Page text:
Which would return true.


.includes() is a pretty straightforward method - it returns true or false if the string includes the substring. Like the above two methods, it is case sensitive, so if you need to be able to know if the string includes the substring regardless of casing, you would still need to use regular expressions or modify the prototype.

const color = 'Light Blue';

returns true.


.repeat() is also pretty straightforward! It takes one parameter: how many times you would like the string to be repeated, and it returns that string.

const repeatMe = 'Repeat This';

This returns: "Repeat ThisRepeat ThisRepeat ThisRepeat ThisRepeat This"

One interesting application of the .repeat() method is for a function that can add a uniform amount of left padding to some lines of text, such that they look right-aligned. We can write a function which takes in the string, and the amount of padding that we would like to add.

function leftPad(str, padLength) {
    return `${' '.repeat(padLength - str.length)}${str}`;

We subtract the length of the string from our padding so every string will always be right aligned regardless of its length. Then, we can call our leftPad method like so:

console.log(leftPad('Hello', 10);
console.log(leftPad('World', 10);
console.log(leftPad('Yay', 10);

which would output the three strings nicely aligned to the right:



Destructuring is an interesting new feature of ES6 which lets us write less lines of code when trying to extract data from objects, arrays, maps and sets. This is especially useful when we need to extra lots of data from one object/array/map/set.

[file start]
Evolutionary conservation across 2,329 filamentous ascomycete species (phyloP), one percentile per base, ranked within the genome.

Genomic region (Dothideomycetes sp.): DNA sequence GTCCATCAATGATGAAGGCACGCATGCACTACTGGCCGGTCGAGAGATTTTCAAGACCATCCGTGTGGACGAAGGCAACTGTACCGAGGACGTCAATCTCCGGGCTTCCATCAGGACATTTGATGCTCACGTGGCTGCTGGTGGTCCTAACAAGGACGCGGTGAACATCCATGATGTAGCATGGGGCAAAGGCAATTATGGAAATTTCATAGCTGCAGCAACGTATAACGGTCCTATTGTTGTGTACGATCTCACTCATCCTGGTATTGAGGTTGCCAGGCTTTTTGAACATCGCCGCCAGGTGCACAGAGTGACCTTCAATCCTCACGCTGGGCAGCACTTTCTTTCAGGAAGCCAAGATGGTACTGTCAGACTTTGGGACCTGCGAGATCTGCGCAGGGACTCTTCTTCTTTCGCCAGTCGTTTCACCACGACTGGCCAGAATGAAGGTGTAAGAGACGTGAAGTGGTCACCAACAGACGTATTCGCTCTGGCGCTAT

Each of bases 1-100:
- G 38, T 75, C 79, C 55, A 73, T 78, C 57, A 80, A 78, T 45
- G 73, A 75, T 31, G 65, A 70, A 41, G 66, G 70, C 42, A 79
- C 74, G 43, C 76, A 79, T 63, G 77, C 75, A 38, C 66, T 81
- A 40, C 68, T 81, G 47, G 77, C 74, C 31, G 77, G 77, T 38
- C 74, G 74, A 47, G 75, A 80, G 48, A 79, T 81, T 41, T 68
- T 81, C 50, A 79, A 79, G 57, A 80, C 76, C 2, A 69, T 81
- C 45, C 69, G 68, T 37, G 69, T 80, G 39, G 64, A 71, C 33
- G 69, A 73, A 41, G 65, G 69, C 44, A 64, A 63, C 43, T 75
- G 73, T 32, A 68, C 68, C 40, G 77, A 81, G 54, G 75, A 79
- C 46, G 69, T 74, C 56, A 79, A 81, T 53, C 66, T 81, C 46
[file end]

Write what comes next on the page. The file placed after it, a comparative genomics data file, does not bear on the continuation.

Destructuring an Object

Let's say we are dealing with the flights again, but we have some more information about each flight like so:

const flight = {
    airline: 'United Airlines',
    code: 'UA872',
    origin: 'San Fransisco',
    destination: 'Taipei',
    gate: 'D72'

Without destructuring, in order to get each piece of data into its own variable, we have to write something like this:

const airline = flight.airline;
const code = flight.code;
const origin = flight.origin;
// etc. etc.

This is a lot of repeated code! With destructuring, we can do this in a much simpler way:

const { airline, code, origin, destination, gate } = flight;

Now, each of these variables will match up with the keys in theflight object, and assign to it the value. So, if we console.log(destination) then we will get "Taipei". We can pick and choose which keys we care about too, so if we left out gate, the rest of the variables would still work.